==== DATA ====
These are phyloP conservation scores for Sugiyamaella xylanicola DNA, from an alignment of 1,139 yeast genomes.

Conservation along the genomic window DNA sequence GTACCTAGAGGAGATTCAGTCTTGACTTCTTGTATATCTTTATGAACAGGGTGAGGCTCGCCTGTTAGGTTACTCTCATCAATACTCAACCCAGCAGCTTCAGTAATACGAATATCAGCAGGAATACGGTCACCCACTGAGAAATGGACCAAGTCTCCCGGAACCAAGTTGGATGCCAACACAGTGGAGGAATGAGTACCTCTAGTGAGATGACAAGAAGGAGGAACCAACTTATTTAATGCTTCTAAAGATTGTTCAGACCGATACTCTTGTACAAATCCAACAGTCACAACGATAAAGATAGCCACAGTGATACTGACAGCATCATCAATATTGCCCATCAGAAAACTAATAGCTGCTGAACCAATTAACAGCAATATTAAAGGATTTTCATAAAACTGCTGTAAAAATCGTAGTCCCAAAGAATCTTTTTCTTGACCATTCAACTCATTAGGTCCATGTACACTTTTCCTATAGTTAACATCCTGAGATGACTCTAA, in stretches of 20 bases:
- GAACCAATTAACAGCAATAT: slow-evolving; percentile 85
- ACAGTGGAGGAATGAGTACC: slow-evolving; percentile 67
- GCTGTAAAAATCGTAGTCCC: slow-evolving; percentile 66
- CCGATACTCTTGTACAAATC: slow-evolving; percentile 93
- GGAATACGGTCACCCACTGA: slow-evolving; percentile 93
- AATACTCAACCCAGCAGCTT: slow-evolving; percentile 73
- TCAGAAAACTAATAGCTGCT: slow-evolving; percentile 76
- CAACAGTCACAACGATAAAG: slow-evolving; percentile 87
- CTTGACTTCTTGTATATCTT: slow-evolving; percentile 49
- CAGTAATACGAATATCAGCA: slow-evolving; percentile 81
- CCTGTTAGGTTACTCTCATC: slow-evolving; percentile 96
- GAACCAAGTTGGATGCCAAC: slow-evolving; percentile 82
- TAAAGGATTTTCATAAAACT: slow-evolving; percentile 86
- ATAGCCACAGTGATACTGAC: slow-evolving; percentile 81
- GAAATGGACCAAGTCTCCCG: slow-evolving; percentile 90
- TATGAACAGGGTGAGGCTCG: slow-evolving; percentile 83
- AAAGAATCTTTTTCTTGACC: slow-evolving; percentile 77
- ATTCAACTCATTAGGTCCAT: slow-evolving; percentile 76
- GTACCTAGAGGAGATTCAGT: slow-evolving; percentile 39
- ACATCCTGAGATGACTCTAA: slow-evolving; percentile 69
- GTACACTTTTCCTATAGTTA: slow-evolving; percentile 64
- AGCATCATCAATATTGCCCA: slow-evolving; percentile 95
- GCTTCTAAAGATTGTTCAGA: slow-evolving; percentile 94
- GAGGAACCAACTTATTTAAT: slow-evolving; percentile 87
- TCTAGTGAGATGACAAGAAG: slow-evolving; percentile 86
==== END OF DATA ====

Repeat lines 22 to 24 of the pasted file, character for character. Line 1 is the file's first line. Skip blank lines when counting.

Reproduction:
- ACATCCTGAGATGACTCTAA: slow-evolving; percentile 69
- GTACACTTTTCCTATAGTTA: slow-evolving; percentile 64
- AGCATCATCAATATTGCCCA: slow-evolving; percentile 95